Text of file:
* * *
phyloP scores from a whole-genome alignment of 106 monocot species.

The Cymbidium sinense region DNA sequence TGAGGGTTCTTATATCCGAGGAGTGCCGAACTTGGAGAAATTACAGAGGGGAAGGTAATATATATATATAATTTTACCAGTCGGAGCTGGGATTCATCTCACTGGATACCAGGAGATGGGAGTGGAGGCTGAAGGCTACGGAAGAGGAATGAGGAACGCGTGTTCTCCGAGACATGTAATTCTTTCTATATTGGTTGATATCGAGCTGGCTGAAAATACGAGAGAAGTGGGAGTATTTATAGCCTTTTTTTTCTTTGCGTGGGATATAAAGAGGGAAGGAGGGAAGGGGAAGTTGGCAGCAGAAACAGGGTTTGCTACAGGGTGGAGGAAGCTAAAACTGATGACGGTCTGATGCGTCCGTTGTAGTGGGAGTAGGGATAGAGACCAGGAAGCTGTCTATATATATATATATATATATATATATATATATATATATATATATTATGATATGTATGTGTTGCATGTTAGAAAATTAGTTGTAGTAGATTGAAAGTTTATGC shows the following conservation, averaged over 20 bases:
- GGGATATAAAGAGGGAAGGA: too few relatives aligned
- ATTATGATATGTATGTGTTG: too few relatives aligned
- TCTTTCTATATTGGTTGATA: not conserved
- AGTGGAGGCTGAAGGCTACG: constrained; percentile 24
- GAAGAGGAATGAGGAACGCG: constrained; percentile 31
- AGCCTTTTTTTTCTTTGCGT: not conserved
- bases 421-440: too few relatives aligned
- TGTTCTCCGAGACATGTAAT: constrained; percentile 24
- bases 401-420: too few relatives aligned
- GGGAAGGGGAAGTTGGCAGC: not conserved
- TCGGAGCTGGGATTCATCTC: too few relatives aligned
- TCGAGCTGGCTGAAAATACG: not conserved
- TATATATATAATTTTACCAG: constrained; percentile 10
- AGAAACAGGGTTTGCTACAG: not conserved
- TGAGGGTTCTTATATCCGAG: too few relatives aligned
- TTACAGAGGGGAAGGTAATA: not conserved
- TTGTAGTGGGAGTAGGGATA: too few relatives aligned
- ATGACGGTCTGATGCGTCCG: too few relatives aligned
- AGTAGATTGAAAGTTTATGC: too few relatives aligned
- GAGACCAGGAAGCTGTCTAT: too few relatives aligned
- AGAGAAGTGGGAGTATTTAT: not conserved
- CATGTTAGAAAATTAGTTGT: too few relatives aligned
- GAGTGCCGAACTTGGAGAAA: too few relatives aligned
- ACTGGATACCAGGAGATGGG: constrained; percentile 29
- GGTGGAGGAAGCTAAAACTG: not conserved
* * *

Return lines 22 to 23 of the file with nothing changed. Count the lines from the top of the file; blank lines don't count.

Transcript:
- GAGACCAGGAAGCTGTCTAT: too few relatives aligned
- AGAGAAGTGGGAGTATTTAT: not conserved